polly said...

i've been reading lately about my ancestors who came here to find a better life. I have great respect for them because it was so hard to leave the homes that they loved, but everyone that lives here has people that came before who left a country. they came and learned the language and the ways of this country even though it was difficult. I feel that today everyone who has that same dream should be welcome to this great country, but out of respect for those that came before that same standard should be met. They should come legally, learn the language and the ways of this nation, while teaching and maintaining their customs and traditions. It is what built this nation and what made it America.

Travelin'Oma said...

I was going to leave comments to your comments but they're turning into whole blog posts. I can't seem to say anything without telling a story. Anyway, I'm loving your comments and I'll respond in blog posts later this week.

Keep talking!

Heffalump said...

I'm fine with letting people into this country, who come in legally. I am not fine with people coming in illegally.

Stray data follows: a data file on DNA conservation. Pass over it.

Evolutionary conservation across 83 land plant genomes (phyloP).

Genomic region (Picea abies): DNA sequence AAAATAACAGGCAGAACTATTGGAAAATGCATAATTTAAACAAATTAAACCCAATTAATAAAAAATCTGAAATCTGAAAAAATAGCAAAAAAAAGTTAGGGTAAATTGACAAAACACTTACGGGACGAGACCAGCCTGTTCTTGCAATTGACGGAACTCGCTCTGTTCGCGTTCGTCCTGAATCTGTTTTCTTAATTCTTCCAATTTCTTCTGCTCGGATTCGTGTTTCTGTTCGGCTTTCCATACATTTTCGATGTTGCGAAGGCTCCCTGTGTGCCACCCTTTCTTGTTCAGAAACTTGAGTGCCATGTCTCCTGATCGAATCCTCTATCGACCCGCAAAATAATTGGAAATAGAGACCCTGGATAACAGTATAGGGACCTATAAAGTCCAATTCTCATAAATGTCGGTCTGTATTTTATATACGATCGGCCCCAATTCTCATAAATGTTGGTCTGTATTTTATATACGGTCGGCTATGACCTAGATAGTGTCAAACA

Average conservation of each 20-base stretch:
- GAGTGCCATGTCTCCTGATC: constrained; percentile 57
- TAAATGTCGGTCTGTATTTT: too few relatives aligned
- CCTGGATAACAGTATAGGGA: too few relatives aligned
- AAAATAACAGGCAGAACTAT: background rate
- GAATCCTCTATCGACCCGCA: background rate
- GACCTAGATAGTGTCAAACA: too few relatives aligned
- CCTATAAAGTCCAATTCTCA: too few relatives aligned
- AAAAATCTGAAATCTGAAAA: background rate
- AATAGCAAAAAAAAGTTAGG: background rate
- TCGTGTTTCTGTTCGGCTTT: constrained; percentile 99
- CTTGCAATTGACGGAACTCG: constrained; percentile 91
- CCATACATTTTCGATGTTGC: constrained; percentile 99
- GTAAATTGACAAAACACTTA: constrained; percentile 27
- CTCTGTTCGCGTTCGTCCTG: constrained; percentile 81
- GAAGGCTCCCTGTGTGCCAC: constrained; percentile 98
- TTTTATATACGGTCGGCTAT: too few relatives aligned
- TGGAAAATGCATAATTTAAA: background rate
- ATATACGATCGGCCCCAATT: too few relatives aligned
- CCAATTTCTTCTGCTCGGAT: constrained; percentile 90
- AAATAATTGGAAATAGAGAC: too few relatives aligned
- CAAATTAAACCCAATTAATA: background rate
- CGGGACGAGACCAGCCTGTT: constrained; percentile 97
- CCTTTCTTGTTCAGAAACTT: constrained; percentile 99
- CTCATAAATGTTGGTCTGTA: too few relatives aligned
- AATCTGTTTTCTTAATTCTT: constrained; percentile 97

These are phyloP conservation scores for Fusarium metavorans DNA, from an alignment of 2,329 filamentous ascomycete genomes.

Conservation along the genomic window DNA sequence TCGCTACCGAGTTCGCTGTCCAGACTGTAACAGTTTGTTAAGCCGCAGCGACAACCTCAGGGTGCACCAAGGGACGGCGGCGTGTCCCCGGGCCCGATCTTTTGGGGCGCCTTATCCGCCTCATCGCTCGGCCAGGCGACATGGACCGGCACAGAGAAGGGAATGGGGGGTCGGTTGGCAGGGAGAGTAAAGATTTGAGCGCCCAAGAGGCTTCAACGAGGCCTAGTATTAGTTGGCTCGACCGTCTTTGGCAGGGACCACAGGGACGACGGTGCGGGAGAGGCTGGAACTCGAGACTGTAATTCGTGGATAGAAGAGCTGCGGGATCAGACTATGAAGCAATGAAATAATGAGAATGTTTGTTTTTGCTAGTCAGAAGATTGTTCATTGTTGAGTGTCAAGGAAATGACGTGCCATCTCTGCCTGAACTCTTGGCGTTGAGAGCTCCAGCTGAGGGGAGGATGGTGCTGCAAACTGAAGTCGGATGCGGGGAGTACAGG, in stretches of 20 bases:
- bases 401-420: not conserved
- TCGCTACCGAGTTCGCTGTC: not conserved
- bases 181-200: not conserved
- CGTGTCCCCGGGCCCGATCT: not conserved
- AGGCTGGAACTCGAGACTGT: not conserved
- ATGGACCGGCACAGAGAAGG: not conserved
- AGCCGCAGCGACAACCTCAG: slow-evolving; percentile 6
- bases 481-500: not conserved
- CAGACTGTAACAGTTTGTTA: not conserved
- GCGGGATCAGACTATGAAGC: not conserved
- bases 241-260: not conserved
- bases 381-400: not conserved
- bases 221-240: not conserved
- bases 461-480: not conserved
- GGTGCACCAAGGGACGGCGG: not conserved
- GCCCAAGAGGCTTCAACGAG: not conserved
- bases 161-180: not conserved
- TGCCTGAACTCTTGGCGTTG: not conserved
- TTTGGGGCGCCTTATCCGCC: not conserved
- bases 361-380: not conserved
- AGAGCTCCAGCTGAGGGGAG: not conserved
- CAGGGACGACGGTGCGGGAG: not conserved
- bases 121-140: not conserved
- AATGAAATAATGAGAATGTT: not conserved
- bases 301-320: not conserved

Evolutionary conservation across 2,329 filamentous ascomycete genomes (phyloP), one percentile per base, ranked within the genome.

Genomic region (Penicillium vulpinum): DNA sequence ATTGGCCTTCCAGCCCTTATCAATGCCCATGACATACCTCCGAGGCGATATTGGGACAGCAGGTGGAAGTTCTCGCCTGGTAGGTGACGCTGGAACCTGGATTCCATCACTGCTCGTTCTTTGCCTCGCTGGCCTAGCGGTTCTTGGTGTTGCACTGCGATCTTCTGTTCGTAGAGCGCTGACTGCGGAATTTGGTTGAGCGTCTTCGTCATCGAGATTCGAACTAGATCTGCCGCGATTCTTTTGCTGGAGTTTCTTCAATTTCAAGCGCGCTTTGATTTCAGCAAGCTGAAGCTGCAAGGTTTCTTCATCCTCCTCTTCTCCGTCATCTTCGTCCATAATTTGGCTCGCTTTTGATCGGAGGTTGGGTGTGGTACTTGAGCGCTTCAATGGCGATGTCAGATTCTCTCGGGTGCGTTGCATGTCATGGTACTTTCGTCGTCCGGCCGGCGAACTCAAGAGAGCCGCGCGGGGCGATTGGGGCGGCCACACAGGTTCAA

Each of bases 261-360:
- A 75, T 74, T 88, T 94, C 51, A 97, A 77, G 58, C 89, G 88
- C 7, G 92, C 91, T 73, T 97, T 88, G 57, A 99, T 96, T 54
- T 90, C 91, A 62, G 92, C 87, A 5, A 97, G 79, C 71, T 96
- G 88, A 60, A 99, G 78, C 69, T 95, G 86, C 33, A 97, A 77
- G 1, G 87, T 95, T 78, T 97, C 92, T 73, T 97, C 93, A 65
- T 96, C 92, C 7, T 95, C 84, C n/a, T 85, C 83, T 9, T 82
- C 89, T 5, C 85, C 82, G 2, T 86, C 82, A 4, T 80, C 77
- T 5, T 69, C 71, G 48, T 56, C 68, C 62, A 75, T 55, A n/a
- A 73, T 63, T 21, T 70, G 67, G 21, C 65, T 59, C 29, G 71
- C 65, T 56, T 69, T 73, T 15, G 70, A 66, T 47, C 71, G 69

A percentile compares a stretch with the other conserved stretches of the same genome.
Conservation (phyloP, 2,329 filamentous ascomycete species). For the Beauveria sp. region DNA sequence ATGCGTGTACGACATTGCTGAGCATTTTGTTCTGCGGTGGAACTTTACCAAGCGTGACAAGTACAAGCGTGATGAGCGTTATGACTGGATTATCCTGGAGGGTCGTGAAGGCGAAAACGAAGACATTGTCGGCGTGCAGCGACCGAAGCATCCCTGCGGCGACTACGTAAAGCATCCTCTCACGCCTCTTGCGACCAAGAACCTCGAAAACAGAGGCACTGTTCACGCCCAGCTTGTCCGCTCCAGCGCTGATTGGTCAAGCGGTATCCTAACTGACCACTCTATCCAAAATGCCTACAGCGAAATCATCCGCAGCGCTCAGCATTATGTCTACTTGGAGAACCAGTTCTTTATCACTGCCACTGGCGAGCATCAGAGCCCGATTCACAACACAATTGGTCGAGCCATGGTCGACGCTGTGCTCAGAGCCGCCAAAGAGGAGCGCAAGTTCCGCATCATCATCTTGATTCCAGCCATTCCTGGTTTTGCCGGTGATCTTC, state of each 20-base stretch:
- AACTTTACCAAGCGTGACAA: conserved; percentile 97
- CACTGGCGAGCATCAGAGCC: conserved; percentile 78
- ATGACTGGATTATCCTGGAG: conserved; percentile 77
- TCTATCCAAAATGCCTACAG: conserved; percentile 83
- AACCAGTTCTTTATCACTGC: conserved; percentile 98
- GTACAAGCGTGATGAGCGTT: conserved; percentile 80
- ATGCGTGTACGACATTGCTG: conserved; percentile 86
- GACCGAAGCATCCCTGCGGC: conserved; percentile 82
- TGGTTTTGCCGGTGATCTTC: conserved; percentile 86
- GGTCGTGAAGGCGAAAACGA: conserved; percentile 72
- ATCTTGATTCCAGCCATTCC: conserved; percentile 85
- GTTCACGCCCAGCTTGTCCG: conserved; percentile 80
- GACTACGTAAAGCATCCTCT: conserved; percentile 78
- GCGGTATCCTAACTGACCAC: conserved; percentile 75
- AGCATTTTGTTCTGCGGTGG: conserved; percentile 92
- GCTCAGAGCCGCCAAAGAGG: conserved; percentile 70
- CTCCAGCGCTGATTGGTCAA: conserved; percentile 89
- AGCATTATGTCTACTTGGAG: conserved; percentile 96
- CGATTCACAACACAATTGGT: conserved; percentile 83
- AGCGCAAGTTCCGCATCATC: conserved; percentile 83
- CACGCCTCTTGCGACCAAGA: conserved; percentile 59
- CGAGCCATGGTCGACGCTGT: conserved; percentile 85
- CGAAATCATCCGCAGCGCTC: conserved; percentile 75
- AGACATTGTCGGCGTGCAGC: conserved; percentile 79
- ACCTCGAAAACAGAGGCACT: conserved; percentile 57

I have some wonderful friends who came to this country as immigrants, and who are now U.S. citizens, and I think that is wonderful.
Sneaking into a game without asking to play though, is cheating. Your little sister begged to join the game, she didn't just jump into it in the middle...

Grandma Shelley said...

I live in Arizona and the issue of illegal activity by illegal immigrants hits very close to my home. I live within a few short miles of a highly used highway for drug traffic from Mexico. It is a very dangerous stretch of highway that we try to stay clear of.

Our youth group from our church has also had to change the location for their annual trek due to the dangers of illegals crossing the desert in the area.

For me it is not the childish game of exclusion but one of illegal activity and the resulting danger it brings to our communities.

I have several friends who work for border control, highway patrol, and the sheriff's department. They have a very dangerous and risky job every single day. These friends are mothers, fathers, daughters, sons, brothers, and sisters to those who love them.